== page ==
Bob Cringely’s column for PBS.org, the online version of America’s undervalued public broadcasting service usually provides an unusually clear window into tech industry issues that affect us all.
This week Cringely is talking about a court case between Microsoft and Burst Networks about alleged sharp practice and intellectual property theft by Microsoft (glass houses and stones seem to spring to mind).
What was of more interest however was a link to an American Psychological Association publication: Journal of Personality and Social Psychology – Unskilled and Unaware of It: How Difficulties in Recognizing One’s Own Incompetence Lead to Inflated Self-Assessments by Justin Kruger and David Dunning Department of Psychology at Cornell University
For some strange reason reminded me of someone I knew and worked alongside, that had previously worked at Brodeur A Plus and in house at Cisco Systems, Inc.. ;-)
Interesting article from last Friday’s Reuters tells itself as a story really. This combined with a squeeze in the oil market is not good.
In an unashamed cash-in on the Euro 2004 frenzy currently overtaking Ing-er-land, the Prince of Wales pub on the corner of Great Queen Street and Drury Lane WC2 is publicising itself as being a soccer free drinking establishment. Not even clothes shops, usually a haven for women have been spared the onslaught of football. The Prince of Wales has set their stall out as a female friendly zone.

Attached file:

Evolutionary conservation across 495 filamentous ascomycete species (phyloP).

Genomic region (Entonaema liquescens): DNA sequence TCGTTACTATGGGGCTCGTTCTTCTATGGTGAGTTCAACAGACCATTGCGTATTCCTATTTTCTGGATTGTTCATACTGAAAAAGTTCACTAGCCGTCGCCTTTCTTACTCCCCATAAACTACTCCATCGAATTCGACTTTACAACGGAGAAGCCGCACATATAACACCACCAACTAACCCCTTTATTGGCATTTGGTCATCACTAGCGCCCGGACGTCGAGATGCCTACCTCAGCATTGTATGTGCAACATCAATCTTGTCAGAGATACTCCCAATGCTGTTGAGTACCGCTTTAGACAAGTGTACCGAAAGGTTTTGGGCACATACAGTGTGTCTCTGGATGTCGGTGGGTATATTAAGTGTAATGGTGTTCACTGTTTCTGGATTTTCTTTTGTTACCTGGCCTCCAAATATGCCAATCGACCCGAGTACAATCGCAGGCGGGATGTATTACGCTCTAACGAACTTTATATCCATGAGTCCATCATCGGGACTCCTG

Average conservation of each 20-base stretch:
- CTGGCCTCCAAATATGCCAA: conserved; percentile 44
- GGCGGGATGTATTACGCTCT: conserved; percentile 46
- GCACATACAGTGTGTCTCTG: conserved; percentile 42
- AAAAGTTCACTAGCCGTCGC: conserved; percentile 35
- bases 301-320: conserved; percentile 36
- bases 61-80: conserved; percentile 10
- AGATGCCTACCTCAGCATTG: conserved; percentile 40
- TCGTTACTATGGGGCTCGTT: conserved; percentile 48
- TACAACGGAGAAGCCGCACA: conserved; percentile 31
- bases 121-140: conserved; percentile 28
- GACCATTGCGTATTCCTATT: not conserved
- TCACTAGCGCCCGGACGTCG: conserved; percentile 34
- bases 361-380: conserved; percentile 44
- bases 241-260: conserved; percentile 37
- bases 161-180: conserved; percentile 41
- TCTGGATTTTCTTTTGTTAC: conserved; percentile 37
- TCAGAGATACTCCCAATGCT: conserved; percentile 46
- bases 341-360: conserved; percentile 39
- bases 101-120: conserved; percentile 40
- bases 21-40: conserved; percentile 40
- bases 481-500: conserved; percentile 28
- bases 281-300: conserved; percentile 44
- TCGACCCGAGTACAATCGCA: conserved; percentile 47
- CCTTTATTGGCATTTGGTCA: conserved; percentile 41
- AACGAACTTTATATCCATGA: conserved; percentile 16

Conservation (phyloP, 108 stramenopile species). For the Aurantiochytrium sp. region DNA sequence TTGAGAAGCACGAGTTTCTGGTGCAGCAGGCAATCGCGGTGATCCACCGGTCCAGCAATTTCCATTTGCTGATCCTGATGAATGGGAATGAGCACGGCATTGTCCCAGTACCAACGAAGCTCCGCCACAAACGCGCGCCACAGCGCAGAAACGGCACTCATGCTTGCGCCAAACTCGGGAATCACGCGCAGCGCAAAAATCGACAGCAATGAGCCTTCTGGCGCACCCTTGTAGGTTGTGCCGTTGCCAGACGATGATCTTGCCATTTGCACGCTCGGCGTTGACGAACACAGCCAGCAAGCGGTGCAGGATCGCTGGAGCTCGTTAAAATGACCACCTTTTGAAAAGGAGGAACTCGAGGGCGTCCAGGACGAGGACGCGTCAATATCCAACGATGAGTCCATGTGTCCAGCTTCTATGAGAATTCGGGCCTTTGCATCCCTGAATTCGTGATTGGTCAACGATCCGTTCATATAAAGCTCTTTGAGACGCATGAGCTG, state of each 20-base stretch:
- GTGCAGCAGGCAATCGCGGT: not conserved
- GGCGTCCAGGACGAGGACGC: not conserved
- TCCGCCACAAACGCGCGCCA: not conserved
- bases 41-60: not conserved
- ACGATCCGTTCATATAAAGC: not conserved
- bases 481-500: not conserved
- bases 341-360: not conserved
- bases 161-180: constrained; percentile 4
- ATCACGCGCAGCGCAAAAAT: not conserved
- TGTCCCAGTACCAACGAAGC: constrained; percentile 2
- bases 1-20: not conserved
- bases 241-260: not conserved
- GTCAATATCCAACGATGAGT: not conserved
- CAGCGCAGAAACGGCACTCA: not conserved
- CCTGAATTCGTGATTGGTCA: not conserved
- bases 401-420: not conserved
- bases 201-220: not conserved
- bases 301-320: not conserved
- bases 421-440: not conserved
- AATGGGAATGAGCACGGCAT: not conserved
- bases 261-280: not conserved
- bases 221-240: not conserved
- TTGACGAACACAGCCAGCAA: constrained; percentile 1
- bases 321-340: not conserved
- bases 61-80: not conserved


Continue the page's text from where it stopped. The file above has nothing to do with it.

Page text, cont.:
From what I remember the do a good interpretation on British pub food at a reasonable price as well.
Not Cynthia Payne, but edgy style magazine Vice have an article this month on how to throw a sick-ass party. Terence McKenna and Paris Hilton eat your heart out! Full details here. Vice is kind of a Wallpaper* for the demented and debauched. The have some exclusive messed up viral video clips to complement the magazine here.
Plaxo is a useful addition to the arsenal of the knowledge worker. We go through lives developing thousands of connections but probably only keep in regular contact with a couple of hundred. With Plaxo you complete an account and update it if you move jobs, that way your looser network can keep up to date if they are members of Plaxo too.
– Cheap, free software, you only pay for support. That also means limited growth
– Only works with Outlook, so not great for people orientated businesses like the creative industries, how about conduits for Lotus Notes, Entourage and Apple iSync?
– Privacy concerns, where there’s data there’s risk and businesses are increasingly using online services to run their businesses; it makes sense for consumers to use similar services to run Me, Inc. Privacy restrictions makes it harder for Plaxo to monetise customer data held
– Is reliant on a critical mass of users; Plaxo only updates less than 9 per cent of my contacts and its user base does not seem to be expanding at the rate of Friendster or LinkedIn
Anyway, make up your own mind by watching an interview on CBS Marketwatch with the founders